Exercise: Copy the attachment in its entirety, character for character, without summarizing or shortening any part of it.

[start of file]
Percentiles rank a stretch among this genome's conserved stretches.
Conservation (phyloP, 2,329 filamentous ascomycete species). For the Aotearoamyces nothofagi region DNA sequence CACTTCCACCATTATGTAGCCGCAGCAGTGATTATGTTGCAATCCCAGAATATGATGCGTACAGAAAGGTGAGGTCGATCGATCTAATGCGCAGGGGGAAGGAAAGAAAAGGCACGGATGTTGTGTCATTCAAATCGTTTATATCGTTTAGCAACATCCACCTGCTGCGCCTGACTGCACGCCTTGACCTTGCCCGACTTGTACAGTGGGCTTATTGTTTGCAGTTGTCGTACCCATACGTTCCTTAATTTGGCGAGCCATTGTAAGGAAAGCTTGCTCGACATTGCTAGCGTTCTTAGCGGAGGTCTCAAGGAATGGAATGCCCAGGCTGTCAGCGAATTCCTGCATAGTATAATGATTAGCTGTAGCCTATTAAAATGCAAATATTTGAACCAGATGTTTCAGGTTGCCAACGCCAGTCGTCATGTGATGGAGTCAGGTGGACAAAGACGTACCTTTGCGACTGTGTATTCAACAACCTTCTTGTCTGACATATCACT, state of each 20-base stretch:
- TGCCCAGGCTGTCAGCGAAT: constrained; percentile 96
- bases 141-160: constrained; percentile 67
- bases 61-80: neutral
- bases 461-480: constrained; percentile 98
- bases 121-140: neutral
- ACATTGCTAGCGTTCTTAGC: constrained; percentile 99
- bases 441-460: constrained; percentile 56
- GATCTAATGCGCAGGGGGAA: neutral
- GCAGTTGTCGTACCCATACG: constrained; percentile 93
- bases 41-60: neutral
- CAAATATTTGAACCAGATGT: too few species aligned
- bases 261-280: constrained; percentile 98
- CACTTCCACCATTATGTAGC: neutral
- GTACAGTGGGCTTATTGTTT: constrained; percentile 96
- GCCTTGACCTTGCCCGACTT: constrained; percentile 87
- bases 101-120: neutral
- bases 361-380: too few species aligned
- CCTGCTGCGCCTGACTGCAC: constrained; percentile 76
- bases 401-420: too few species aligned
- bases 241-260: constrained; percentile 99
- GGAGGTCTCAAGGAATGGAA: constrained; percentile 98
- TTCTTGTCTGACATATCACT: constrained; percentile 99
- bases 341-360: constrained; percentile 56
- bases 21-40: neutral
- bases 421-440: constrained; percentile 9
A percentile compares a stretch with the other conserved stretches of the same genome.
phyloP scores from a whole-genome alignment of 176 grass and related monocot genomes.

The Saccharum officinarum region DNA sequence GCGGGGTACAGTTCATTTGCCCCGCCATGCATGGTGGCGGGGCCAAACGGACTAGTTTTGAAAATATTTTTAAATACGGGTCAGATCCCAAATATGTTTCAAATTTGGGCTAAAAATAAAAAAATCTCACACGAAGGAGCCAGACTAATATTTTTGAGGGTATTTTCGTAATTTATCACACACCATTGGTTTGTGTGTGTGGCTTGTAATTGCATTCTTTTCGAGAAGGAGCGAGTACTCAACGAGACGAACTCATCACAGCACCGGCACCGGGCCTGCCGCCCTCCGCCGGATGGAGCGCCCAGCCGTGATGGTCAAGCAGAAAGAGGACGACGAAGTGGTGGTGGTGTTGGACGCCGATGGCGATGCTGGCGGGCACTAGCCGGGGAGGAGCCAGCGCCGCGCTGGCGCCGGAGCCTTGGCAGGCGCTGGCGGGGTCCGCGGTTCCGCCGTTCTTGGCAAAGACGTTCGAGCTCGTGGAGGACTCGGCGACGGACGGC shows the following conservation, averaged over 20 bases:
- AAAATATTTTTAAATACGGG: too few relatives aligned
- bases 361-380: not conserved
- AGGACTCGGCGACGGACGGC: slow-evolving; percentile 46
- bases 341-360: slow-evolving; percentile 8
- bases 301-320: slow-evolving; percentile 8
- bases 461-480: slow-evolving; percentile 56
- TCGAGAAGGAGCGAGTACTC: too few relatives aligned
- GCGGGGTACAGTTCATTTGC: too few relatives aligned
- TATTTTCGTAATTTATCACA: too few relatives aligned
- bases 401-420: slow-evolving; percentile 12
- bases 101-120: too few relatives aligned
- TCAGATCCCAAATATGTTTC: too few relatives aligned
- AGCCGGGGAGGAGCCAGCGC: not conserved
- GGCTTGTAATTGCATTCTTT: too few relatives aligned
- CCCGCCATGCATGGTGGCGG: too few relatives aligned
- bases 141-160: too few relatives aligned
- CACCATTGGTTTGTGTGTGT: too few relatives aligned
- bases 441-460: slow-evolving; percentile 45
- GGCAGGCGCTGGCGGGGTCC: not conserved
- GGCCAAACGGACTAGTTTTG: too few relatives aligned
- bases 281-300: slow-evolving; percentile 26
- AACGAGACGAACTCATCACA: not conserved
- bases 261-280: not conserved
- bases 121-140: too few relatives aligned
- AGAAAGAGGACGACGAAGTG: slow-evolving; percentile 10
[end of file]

Percentiles rank a stretch among this genome's conserved stretches.
Conservation (phyloP, 2,329 filamentous ascomycete species). For the Aotearoamyces nothofagi region DNA sequence CACTTCCACCATTATGTAGCCGCAGCAGTGATTATGTTGCAATCCCAGAATATGATGCGTACAGAAAGGTGAGGTCGATCGATCTAATGCGCAGGGGGAAGGAAAGAAAAGGCACGGATGTTGTGTCATTCAAATCGTTTATATCGTTTAGCAACATCCACCTGCTGCGCCTGACTGCACGCCTTGACCTTGCCCGACTTGTACAGTGGGCTTATTGTTTGCAGTTGTCGTACCCATACGTTCCTTAATTTGGCGAGCCATTGTAAGGAAAGCTTGCTCGACATTGCTAGCGTTCTTAGCGGAGGTCTCAAGGAATGGAATGCCCAGGCTGTCAGCGAATTCCTGCATAGTATAATGATTAGCTGTAGCCTATTAAAATGCAAATATTTGAACCAGATGTTTCAGGTTGCCAACGCCAGTCGTCATGTGATGGAGTCAGGTGGACAAAGACGTACCTTTGCGACTGTGTATTCAACAACCTTCTTGTCTGACATATCACT, state of each 20-base stretch:
- TGCCCAGGCTGTCAGCGAAT: constrained; percentile 96
- bases 141-160: constrained; percentile 67
- bases 61-80: neutral
- bases 461-480: constrained; percentile 98
- bases 121-140: neutral
- ACATTGCTAGCGTTCTTAGC: constrained; percentile 99
- bases 441-460: constrained; percentile 56
- GATCTAATGCGCAGGGGGAA: neutral
- GCAGTTGTCGTACCCATACG: constrained; percentile 93
- bases 41-60: neutral
- CAAATATTTGAACCAGATGT: too few species aligned
- bases 261-280: constrained; percentile 98
- CACTTCCACCATTATGTAGC: neutral
- GTACAGTGGGCTTATTGTTT: constrained; percentile 96
- GCCTTGACCTTGCCCGACTT: constrained; percentile 87
- bases 101-120: neutral
- bases 361-380: too few species aligned
- CCTGCTGCGCCTGACTGCAC: constrained; percentile 76
- bases 401-420: too few species aligned
- bases 241-260: constrained; percentile 99
- GGAGGTCTCAAGGAATGGAA: constrained; percentile 98
- TTCTTGTCTGACATATCACT: constrained; percentile 99
- bases 341-360: constrained; percentile 56
- bases 21-40: neutral
- bases 421-440: constrained; percentile 9
A percentile compares a stretch with the other conserved stretches of the same genome.
phyloP scores from a whole-genome alignment of 176 grass and related monocot genomes.

The Saccharum officinarum region DNA sequence GCGGGGTACAGTTCATTTGCCCCGCCATGCATGGTGGCGGGGCCAAACGGACTAGTTTTGAAAATATTTTTAAATACGGGTCAGATCCCAAATATGTTTCAAATTTGGGCTAAAAATAAAAAAATCTCACACGAAGGAGCCAGACTAATATTTTTGAGGGTATTTTCGTAATTTATCACACACCATTGGTTTGTGTGTGTGGCTTGTAATTGCATTCTTTTCGAGAAGGAGCGAGTACTCAACGAGACGAACTCATCACAGCACCGGCACCGGGCCTGCCGCCCTCCGCCGGATGGAGCGCCCAGCCGTGATGGTCAAGCAGAAAGAGGACGACGAAGTGGTGGTGGTGTTGGACGCCGATGGCGATGCTGGCGGGCACTAGCCGGGGAGGAGCCAGCGCCGCGCTGGCGCCGGAGCCTTGGCAGGCGCTGGCGGGGTCCGCGGTTCCGCCGTTCTTGGCAAAGACGTTCGAGCTCGTGGAGGACTCGGCGACGGACGGC shows the following conservation, averaged over 20 bases:
- AAAATATTTTTAAATACGGG: too few relatives aligned
- bases 361-380: not conserved
- AGGACTCGGCGACGGACGGC: slow-evolving; percentile 46
- bases 341-360: slow-evolving; percentile 8
- bases 301-320: slow-evolving; percentile 8
- bases 461-480: slow-evolving; percentile 56
- TCGAGAAGGAGCGAGTACTC: too few relatives aligned
- GCGGGGTACAGTTCATTTGC: too few relatives aligned
- TATTTTCGTAATTTATCACA: too few relatives aligned
- bases 401-420: slow-evolving; percentile 12
- bases 101-120: too few relatives aligned
- TCAGATCCCAAATATGTTTC: too few relatives aligned
- AGCCGGGGAGGAGCCAGCGC: not conserved
- GGCTTGTAATTGCATTCTTT: too few relatives aligned
- CCCGCCATGCATGGTGGCGG: too few relatives aligned
- bases 141-160: too few relatives aligned
- CACCATTGGTTTGTGTGTGT: too few relatives aligned
- bases 441-460: slow-evolving; percentile 45
- GGCAGGCGCTGGCGGGGTCC: not conserved
- GGCCAAACGGACTAGTTTTG: too few relatives aligned
- bases 281-300: slow-evolving; percentile 26
- AACGAGACGAACTCATCACA: not conserved
- bases 261-280: not conserved
- bases 121-140: too few relatives aligned
- AGAAAGAGGACGACGAAGTG: slow-evolving; percentile 10